AU’s Kwesi Quartey calls for a strong, united Africa
Kwesi Quartey, Deputy Chairperson of the African Union Commission, says a united and integrated Africa is a boom for all Africans & the rest of the world. CNBC Africa’s Chris Bishop spoke to him on the sidelines of the EU-Africa business forum.
I think that people have tended to see Africa from different perspectives to King Leopold Africa was a piece of cake to be cut up. To president Sarkozy, Africa had no history at all to speak of. For us, Africa is our home that I hope to develop and to live peacefully and we believe that a united integrated Africa is a bone for all Africans and for the world. We have to work at it.
What do you think is missing on both sides when it comes to investments?
I think we are probably looking at it from a different angle, you know if Africa is hoping to be able to take an investment you need a literate and a numerate Africa. You need an Africa where every child is in school and each child is studying. That’s the basics. If we are a literate and numerate Africa you can begin to process and imbibe technology and receive capital. Africa will then begin to become a manufacturing post. It will begin to add value to its products and it will cease selling raw materials that are in their raw state. Processing itself is what is going to give Africa its drive forward and that depends on education, sciences and technology. An Africa that is borderless. That is what the whole business of the African union is about. The African union is seeking basically to disentangle the ties that Africa was put into; knots that were tied in 1845. That is at the basic essence of it all.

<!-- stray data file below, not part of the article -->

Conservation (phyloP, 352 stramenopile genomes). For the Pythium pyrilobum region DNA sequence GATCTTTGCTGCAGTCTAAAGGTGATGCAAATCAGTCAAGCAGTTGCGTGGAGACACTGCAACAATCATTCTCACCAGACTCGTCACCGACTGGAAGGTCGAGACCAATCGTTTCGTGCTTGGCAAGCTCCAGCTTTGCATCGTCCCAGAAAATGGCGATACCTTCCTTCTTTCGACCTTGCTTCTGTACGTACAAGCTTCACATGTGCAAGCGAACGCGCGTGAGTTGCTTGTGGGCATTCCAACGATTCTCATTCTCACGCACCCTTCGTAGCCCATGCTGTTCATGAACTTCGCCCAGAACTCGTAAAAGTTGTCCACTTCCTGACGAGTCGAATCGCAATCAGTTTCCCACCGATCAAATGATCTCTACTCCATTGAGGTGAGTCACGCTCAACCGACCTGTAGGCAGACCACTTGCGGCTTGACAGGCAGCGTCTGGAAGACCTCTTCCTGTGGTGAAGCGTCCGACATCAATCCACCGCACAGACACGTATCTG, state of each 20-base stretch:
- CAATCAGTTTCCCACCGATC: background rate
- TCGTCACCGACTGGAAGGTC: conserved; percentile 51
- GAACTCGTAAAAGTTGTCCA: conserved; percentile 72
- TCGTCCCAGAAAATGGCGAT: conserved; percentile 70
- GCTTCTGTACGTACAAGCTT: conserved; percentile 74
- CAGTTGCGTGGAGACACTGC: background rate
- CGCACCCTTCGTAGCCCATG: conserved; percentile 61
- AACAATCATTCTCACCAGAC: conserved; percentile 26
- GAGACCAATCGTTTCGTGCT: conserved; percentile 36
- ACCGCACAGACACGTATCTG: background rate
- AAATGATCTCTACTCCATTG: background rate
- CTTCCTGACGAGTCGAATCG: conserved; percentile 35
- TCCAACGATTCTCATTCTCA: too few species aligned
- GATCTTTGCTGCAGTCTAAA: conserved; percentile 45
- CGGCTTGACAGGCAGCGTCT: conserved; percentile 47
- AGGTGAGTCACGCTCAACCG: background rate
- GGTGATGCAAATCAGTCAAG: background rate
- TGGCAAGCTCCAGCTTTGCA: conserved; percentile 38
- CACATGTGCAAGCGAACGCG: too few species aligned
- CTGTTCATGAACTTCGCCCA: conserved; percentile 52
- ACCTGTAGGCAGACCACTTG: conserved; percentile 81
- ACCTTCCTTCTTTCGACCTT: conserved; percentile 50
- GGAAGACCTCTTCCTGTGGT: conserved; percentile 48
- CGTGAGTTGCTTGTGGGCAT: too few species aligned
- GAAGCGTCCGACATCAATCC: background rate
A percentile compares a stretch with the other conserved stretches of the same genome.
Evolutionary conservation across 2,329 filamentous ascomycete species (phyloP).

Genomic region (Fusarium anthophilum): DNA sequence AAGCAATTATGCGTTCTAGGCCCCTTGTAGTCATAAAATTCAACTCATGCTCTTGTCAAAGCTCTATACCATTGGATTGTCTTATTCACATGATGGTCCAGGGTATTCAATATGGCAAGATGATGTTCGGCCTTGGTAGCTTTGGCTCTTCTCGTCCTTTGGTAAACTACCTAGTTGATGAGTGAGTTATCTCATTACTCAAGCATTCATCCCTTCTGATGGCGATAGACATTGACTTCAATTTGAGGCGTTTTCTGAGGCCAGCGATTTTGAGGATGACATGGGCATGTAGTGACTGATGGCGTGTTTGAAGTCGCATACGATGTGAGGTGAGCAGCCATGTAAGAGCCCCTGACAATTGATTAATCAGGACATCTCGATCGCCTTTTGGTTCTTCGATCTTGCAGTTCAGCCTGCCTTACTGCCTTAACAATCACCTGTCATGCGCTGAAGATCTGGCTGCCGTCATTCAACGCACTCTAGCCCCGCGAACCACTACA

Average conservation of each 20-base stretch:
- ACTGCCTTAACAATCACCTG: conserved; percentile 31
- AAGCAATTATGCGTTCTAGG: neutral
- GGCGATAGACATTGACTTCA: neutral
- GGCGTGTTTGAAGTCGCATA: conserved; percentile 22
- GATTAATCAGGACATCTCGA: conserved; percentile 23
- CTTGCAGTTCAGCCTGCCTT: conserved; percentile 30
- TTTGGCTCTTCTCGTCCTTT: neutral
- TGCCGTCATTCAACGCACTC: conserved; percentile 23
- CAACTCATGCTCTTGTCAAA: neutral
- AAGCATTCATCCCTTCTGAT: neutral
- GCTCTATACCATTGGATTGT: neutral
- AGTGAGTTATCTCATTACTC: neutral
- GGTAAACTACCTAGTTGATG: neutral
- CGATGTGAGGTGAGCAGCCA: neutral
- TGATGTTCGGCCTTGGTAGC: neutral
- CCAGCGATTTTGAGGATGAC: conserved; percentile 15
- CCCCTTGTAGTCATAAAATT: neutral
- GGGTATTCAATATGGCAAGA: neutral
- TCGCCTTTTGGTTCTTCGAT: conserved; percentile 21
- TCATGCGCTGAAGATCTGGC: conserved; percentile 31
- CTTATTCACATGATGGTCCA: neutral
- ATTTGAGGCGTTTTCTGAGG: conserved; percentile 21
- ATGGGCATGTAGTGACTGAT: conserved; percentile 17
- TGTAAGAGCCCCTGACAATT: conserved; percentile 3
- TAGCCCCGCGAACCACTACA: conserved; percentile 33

How far away are we from that in 2017?
We’re slowly, slowly, getting there. We are beginning to have all the people with us. European investors are beginning to see the potential value of an integrated, united, educated, liberal Africa. An Africa which has the worlds largest population of youth. Now, this could be a crisis or an opportunity. When the youth remains untrained their empty minds can be filled in by religious fanatics, by ethnic chauvinists and when they are trained, working together they become a cultural intellectual force. So it is a crisis as well as an opportunity and then with that they can ensure good governance because they know what is going on, they going to vote positions out, they going to hold politicians accountable they going to become the driving force for the future. So education I think is at the base. Apart from that science and technology, integration, freedom of movement for goods and capital. You’ll find less Africans seeking to cross the Sahara on foot looking for an inexistent el dorado in Europe. So it is the interest of Europe and Africa to make sure that Africa puts hands together and the basis in my view is education. You only have to educate the people, they become creators of capital, the become value which add value, that is capital.
We’re here to discuss the European Investment plan, to try to put in a system where we get more investment into Africa. What do you think of that?
I think it is a very generous proposal; it is very kind of Europe to seek to plan an investment program for Africa. Only snag, Africa has not been consulted as far as I know. Its like someone coming to modify a house, and not bothering from you how you want your house to be modified. So apart from that it’s a great idea.
Do you expect Europe to work this out and consult Africa?